SAT Prep Set to Music

By Ann Bradley — June 14, 2005 1 min read
  • Save to favorites
  • Print

Teenagers grooving to music on their iPods may look as if they’re fooling around. But some are actually studying for the verbal portions of the SAT college-admissions test, thanks to two music lovers.

The duo, whose own days prepping for the tests aren’t all that far behind them, say that rap and hip-hop are excellent devices for learning new words. And their new CD and workbook, “A Dictionary and a Microphone,” offer 12 songs with 500 SAT-caliber words to help teach young people the beauty of the English language.

The idea behind their project, called Flocabulary, is to use a medium popular with teenagers to help them learn new words and their meanings and pronunciations.

“The difference between Shakespeare and Mos Def is really a lot less than people would assume,” Blake Harrison, one of the founders of Flocabulary, said last week.

He was referring, of course, to the famous bard and a popular hip-hop artist and actor, whom he described as “both poets playing with the language in a cutting-edge way.”

Mr. Harrison, who studied English at the University of Pennsylvania and tutors students for a private firm in Boston, wrote the lyrics for the songs. Alexander Rappaport, a graduate of Phillips Exeter Academy and Tufts University, wrote the music for the CD.

Students can download the songs for $2 each from the Flocabulary Web site at, or buy the entire CD and a workbook that goes with it.

Flocabulary’s founders hope their study program finds its way into schools, and they already report inquiries from a Baltimore middle school interested in using it in the classroom.

The SAT words used in the lyrics were provided by Sparknotes, the publisher of a series of study guides, Mr. Rappaport said. Sparknotes commissioned two songs and gave the songwriters its list of the top 1,000 vocabulary words to know for the admissions test, two-thirds of which is language-related.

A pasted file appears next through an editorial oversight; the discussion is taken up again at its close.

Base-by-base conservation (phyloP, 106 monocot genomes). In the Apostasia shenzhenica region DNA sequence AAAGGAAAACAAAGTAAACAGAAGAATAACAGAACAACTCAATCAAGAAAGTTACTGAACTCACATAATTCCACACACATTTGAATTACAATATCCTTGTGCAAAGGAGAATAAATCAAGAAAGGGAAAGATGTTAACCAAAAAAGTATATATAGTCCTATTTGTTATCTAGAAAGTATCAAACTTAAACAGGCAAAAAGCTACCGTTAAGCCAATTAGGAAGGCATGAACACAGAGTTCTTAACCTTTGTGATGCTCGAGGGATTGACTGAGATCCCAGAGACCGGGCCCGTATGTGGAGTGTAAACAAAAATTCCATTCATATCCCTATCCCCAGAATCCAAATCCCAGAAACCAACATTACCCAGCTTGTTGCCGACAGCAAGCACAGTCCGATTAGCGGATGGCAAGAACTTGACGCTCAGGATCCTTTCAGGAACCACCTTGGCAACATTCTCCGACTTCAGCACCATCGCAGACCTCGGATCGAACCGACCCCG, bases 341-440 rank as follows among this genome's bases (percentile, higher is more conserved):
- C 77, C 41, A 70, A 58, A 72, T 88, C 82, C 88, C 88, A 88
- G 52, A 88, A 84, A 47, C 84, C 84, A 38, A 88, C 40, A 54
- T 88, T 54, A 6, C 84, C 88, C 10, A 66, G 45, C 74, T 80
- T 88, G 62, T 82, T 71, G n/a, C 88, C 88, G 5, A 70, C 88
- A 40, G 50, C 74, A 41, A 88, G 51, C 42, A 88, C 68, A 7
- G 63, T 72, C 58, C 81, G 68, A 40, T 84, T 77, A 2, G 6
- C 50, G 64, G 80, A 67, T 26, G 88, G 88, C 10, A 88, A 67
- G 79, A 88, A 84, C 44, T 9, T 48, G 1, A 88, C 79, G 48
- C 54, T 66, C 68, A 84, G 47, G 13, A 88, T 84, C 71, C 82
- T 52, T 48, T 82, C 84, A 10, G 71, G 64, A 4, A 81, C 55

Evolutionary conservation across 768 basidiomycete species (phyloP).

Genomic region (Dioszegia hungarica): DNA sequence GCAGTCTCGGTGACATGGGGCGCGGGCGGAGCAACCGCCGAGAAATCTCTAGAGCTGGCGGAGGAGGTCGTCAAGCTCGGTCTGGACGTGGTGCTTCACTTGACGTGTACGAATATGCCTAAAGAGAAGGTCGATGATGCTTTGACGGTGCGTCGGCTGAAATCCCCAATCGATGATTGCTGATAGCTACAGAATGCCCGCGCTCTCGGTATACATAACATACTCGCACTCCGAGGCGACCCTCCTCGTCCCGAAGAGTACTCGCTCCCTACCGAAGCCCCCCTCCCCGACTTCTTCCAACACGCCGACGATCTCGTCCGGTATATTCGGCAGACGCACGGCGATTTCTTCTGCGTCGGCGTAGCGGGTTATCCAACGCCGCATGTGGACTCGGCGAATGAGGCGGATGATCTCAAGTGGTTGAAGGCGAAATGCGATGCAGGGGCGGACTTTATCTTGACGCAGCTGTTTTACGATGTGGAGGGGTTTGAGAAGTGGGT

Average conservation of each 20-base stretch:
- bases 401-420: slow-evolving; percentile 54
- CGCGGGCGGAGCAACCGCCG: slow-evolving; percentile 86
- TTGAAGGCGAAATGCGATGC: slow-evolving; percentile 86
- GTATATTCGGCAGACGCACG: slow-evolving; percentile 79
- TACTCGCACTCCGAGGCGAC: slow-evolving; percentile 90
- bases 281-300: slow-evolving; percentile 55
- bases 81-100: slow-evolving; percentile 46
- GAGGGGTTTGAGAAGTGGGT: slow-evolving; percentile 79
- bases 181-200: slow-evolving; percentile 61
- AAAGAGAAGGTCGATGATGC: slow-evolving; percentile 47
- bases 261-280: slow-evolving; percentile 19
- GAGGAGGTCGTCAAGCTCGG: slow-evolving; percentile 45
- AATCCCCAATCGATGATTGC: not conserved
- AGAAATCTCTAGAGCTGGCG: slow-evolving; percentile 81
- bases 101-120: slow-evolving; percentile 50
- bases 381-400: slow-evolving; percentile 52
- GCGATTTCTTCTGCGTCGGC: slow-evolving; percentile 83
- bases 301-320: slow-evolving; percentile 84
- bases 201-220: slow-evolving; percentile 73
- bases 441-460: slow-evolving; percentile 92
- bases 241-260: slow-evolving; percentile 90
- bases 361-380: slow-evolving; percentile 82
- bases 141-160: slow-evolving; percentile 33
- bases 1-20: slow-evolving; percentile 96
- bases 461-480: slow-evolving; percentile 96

“By using hip-hop we can connect, engage, and motivate students and let them learn in nonintimidating ways,” Mr. Harrison said.

The lyrics to the song “FLO + CAB,” for example, contain several weighty words: “I’m sanguine, optimistic and cheery / the opposite of enervated and weary, you hear me?”


This content is provided by our sponsor. It is not written by and does not necessarily reflect the views of Education Week's editorial staff.
Classroom Technology Webinar
How to Leverage Virtual Learning: Preparing Students for the Future
Hear from an expert panel how best to leverage virtual learning in your district to achieve your goals.
Content provided by Class
English-Language Learners Webinar AI and English Learners: What Teachers Need to Know
Explore the role of AI in multilingual education and its potential limitations.
Education Webinar The K-12 Leader: Data and Insights Every Marketer Needs to Know
Which topics are capturing the attention of district and school leaders? Discover how to align your content with the topics your target audience cares about most. 

EdWeek Top School Jobs

Teacher Jobs
Search over ten thousand teaching jobs nationwide — elementary, middle, high school and more.
View Jobs
Principal Jobs
Find hundreds of jobs for principals, assistant principals, and other school leadership roles.
View Jobs
Administrator Jobs
Over a thousand district-level jobs: superintendents, directors, more.
View Jobs
Support Staff Jobs
Search thousands of jobs, from paraprofessionals to counselors and more.
View Jobs

Read Next

Education From Our Research Center What's on the Minds of Educators, in Charts
Politics, gender equity, and technology—how teachers and administrators say these issues are affecting the field.
1 min read
Stylized illustration of a pie chart
Traci Daberko for Education Week
Education Briefly Stated: August 30, 2023
Here's a look at some recent Education Week articles you may have missed.
8 min read
Education Briefly Stated: August 23, 2023
Here's a look at some recent Education Week articles you may have missed.
9 min read
Education Briefly Stated: August 16, 2023
Here's a look at some recent Education Week articles you may have missed.
8 min read